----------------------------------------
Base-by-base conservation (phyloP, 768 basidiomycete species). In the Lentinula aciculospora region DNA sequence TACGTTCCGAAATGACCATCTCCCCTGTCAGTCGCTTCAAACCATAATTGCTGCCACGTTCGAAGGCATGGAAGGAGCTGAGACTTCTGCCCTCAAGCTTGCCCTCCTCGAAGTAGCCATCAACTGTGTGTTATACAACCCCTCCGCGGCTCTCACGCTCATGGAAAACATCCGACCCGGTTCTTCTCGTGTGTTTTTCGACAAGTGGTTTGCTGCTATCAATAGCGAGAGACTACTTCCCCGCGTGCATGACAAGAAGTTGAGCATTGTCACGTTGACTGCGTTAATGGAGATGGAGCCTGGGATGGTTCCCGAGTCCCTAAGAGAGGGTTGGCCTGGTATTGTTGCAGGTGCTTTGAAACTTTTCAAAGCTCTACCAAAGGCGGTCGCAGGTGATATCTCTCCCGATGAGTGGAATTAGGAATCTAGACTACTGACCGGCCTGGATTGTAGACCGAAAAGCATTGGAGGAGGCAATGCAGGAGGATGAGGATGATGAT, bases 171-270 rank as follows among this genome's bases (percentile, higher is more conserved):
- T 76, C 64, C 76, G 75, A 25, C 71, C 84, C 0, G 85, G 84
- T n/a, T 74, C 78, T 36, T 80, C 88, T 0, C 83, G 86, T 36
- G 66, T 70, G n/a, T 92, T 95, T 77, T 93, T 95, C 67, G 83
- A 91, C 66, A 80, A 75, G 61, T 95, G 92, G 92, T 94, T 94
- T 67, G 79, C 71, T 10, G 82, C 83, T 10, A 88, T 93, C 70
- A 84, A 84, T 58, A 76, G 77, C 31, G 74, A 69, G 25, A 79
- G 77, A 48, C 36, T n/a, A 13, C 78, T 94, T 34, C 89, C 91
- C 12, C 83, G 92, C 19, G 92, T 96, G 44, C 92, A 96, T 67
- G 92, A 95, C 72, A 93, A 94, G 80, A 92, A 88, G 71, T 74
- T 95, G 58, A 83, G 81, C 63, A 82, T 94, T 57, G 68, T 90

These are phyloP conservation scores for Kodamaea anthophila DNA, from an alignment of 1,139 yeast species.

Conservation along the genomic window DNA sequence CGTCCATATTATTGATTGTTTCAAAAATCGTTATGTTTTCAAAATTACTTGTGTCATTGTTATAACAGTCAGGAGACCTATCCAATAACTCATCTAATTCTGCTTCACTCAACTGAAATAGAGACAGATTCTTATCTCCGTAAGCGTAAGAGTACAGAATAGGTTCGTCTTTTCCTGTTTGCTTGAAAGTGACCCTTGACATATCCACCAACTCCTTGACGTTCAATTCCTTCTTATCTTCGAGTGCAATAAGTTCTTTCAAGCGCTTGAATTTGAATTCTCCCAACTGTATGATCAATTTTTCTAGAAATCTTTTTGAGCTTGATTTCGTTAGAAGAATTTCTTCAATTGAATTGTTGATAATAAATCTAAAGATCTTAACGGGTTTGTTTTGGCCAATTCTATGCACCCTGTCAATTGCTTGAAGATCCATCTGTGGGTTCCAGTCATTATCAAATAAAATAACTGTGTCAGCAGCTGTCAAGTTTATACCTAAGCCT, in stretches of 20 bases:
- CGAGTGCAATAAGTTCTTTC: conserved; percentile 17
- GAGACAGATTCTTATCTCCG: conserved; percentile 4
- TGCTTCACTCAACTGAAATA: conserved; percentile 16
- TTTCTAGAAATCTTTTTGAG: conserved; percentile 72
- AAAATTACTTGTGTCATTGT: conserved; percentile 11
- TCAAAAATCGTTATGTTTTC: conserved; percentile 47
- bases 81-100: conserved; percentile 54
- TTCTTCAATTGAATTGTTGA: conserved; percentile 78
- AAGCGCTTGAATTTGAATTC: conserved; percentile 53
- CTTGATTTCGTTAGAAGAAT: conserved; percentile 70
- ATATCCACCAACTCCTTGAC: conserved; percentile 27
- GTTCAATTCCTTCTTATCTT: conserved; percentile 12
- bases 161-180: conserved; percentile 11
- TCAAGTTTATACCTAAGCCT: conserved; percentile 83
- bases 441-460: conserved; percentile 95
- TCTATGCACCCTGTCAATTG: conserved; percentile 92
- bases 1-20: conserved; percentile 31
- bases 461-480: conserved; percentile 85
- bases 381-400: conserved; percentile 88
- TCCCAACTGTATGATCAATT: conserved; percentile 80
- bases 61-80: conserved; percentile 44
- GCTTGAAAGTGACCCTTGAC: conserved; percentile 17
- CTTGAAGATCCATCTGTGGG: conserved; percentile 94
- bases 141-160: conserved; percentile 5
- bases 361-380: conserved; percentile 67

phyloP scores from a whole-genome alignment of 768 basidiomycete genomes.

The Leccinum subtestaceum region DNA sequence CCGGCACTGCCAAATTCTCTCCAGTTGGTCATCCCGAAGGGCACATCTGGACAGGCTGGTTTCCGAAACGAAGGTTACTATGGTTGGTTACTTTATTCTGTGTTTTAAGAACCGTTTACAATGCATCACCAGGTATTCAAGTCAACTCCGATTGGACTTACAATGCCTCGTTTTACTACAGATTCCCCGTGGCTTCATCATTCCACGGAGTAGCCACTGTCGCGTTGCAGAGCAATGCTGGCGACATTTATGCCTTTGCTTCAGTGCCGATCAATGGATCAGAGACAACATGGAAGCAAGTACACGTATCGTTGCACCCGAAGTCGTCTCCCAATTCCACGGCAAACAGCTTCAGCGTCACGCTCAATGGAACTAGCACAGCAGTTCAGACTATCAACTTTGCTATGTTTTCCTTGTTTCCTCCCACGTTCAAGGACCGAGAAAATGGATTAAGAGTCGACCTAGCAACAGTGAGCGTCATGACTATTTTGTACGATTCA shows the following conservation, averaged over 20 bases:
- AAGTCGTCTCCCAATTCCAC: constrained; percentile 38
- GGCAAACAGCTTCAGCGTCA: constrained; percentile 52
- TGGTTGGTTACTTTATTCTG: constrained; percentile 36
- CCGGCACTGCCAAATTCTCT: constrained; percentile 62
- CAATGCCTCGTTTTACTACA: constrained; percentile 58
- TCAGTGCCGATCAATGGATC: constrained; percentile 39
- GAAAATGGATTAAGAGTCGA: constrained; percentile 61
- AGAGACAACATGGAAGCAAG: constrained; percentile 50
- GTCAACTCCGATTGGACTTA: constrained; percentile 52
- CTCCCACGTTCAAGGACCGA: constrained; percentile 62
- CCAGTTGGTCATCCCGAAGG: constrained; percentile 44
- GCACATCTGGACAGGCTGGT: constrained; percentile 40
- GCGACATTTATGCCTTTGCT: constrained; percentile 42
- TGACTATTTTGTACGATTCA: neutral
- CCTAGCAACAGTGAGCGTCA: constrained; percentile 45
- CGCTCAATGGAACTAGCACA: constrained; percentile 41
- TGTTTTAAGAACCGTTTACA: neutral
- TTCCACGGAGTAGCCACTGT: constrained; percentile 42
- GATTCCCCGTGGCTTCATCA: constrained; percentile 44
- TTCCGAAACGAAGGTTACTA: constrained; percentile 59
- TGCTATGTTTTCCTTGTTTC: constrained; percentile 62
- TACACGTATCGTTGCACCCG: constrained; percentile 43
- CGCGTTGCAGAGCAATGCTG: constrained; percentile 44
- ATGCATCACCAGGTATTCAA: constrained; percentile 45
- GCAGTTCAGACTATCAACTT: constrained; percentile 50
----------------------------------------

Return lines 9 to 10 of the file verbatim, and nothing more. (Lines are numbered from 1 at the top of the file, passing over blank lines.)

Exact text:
- C 12, C 83, G 92, C 19, G 92, T 96, G 44, C 92, A 96, T 67
- G 92, A 95, C 72, A 93, A 94, G 80, A 92, A 88, G 71, T 74